A bold and explicit debut novel by one of the most visceral new voices in gay fiction. Breathing Lessons is the story of Henry Moss, a homosexual everyman whose life knows none of the limitations or abuses his predecessors experienced. When a teenaged Henry came out to his mother, she worried only that he’d be lonely. At the time, he thought her concerns were old-fashioned. Two decades later, he’s had supportive family and friends, he’s well-liked by the athletes who train with him, trusted in his professional life, parties whenever he pleases, and performs all manner of sexual acts with whomever he wants. But as he gets older and, increasingly, the men he sleeps with are married, Henry finds that his mother may have been right. Can he find the lasting intimacy he craves in his life amidst the equal-opportunity freedom afforded by his generation’s openness? Learning to navigate between the two is as delicate as learning to breathe again.
Buoyancy Control, the latest collection of poems from Vancouverite Adrienne Gruber, presents a fascinating culmination of land and sea, mind and body, in linguistic form. Metaphors of oceans, lakes, and other bodies of water (as well as the creatures that inhabit those spaces), swim and swirl their way through Gruber’s languid poems, which are divided into two evocative sections that explore themes of sexuality, sexual identity, and queerness, while confronting the feelings of loss and longing found in relationships, and the chance glimpse into a new life, while still recovering from a painfully failed connection.
Buoyancy Control is an honest, at times humorous, and revealing look inside the mind and body of a woman manoeuvring through experiences of longing, loss, and the fluidity of sexual identity, presented in a powerfully feminist and unapologetic poetic voice, from one of Canada’s most promising young writers.
Includes Author-Curated Discussion Questions!
From small-town Alberta, Curtis comes to Edmonton to obtain a teaching degree. There he forms a close friendship with his elderly, blind Aunt Harriet, considered a family pariah due to her eccentric enthusiasm for a lost world of artists and musicians.
When Curtis begins reading aloud to Harriet the diary her intended husband Phillip kept before his death during World War One, an obsessed Curtis examines parallels to his own life: his desire to become a skillful artist and to find fulfilling love.
Timeless and essential, award-winning author Glen Huser’s Burning the Night spans across generations and distance, traversing from Vancouver to Halifax, as it bears down on the history of Canadian painting and Curtis’s awakening as a gay man.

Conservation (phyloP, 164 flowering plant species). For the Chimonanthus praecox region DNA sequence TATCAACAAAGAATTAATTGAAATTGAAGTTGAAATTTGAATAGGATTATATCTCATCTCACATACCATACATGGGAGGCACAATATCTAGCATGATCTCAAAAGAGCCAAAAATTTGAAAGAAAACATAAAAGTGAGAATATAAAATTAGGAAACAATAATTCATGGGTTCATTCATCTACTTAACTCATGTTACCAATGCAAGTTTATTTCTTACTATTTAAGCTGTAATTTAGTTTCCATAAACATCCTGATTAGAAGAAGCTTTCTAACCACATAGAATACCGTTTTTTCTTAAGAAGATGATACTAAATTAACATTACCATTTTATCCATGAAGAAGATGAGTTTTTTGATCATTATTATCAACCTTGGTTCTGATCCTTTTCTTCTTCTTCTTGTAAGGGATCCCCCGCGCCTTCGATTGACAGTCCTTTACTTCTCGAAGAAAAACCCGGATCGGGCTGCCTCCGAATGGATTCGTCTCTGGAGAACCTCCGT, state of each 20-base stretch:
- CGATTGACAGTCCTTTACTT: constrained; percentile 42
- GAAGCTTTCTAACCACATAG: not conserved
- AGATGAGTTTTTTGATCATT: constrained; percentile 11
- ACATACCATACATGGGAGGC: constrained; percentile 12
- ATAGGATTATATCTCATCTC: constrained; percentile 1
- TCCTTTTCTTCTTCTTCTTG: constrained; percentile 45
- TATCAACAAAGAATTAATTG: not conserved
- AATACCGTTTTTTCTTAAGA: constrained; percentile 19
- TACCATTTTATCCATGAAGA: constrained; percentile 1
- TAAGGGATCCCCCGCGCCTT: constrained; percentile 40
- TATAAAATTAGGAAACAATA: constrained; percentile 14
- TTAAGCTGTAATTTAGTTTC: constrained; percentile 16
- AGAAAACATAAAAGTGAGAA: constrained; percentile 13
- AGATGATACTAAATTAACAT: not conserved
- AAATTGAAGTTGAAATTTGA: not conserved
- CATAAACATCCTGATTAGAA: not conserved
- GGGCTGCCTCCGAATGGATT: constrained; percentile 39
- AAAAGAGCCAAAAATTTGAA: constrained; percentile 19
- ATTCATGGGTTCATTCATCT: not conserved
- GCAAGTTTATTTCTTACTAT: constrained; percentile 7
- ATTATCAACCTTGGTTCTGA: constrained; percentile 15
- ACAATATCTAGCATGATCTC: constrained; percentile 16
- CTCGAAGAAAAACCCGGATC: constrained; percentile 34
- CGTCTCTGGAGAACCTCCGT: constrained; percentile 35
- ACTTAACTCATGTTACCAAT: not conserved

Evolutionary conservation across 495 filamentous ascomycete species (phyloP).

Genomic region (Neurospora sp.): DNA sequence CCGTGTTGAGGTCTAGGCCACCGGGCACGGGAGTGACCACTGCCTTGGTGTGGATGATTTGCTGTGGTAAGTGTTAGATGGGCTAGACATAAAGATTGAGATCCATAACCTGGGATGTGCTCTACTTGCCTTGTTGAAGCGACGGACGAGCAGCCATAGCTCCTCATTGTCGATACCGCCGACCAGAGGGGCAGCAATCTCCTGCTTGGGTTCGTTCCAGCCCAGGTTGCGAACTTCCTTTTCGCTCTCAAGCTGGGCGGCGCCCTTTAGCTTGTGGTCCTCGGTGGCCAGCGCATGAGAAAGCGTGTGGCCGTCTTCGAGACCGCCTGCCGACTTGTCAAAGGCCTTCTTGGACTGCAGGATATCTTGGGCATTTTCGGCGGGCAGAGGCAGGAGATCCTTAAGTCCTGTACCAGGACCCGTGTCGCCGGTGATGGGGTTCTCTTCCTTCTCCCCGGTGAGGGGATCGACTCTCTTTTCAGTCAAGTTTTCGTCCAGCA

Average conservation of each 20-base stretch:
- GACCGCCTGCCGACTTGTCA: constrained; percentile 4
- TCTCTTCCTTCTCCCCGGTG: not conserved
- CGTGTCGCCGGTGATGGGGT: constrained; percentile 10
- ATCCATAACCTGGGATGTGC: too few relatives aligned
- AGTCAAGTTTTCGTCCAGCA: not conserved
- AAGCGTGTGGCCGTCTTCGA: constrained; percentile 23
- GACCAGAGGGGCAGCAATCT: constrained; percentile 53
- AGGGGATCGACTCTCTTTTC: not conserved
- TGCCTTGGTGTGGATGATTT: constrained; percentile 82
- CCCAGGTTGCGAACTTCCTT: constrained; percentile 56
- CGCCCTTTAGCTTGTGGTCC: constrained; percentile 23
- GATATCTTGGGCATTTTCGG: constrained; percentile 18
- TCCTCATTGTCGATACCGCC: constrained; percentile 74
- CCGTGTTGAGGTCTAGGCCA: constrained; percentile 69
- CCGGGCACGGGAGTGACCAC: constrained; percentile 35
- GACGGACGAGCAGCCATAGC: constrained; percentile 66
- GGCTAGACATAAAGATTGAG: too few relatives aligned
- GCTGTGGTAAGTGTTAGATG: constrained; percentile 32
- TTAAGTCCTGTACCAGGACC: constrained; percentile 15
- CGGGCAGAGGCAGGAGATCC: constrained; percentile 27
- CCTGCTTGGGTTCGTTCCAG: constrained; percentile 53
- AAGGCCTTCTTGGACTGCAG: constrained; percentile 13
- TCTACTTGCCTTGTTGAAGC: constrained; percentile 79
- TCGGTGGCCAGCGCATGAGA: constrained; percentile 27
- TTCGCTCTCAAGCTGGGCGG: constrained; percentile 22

About coming out and coming of age.
In Catch and Release, twenty-one-year-old Lucca looks back on her childhood and adolescence as she comes to terms with both her sexual orientation and her mental illness. When she falls in love with the brilliant and beautiful Adèle, Lucca is forced to acknowledge not only that she is not and never has been straight, but also that her relationship with a teacher in high school was not as harmless as she might have thought.
Chenille or Silk is a startling first collection of confessional poetry examining the slippery relations of desire, class, embodiment and trauma. Emma McKenna’s writing traverses the bounds and the wounds of a family marked by poverty and intergenerational trauma. The collection asserts the primacy of intimacy and sexuality to subjectivity, as the poems move through the struggle to find identity, love and belonging in an urban queer community’s ever-shifting economy of desire. Striking, brave and at times uncomfortable, Chenille or Silk captures the ambivalence–and the hope–of possibility.
Noelle Schmidt plows through the distorted shrapnel of trauma dormant and still tingling.
Claimings and Other Wild Things is a brave debut poetry collection which delves into a catalog of personal struggle and identity, all the while inviting readers to imagine the “prophet in the dirty motel” or “the illusion of soft flesh giving way” or the pent up rage of a “boxed-up grenade sent round trip”.
This is poetry of exactitude — honest, at times tender, a collection which reminds us how life’s obstacles inform the accruing intensity of being human in the twenty-first century.
In her debut collection, Canadian National Slam Champion Nisha Patel commands her formidable insight and youthful, engaged voice to relay experiences of racism, sexuality, empowerment, grief, and love. These are vitally political, feminist poems for young women of colour, with bold portrayals of confession, hurt, and healing.
Coconut rises fiercely like the sun. These poems bestow light and warmth and the ability to witness the world, but they ask for more than basking; they ask readers to grow and warn that they can be burnt. Above all, Nisha Patel’s work questions and challenges propriety and what it means to be a good woman, second-generation immigrant, daughter, consumer, and lover.
At thirteen, bookish Veronica Reid lives in a world inside her head, even if she isn’t entirely successful at resisting the intrusions of the world outside. It’s bad enough that she has to wear awful new glasses; it’s downright disastrous that she’ll have to spend the summer at Laughing Willows Trailer Park with her obnoxious younger brothers and unhappy mother. She can’t imagine anything worse. Lonely and bored, she begins to observe the activities of the local crows, even as she gradually finds a community among the odd denizens of Laughing Willows. When violence erupts, she finds unexpected strength both inside herself and in the people–and the crows–around her. LGBTQ interest.
Compulsive Acts explores the films, plays and personality of prolific playwright, novelist, filmmaker and poet Sky Gilbert through the eyes of a handful of the people who have observed his work closely over the past two decades — as audience members and arts workers. Actors, academics, performance artists, journalists, filmmakers, playwrights, poets and his partner of many years tackle his immense output with a queer eye for the intricacies of a unique and astute aesthetic vision — a vision that has placed him securely within Canadian Theatre history as an iconic and consistently provocative dramatic force to be reckoned with.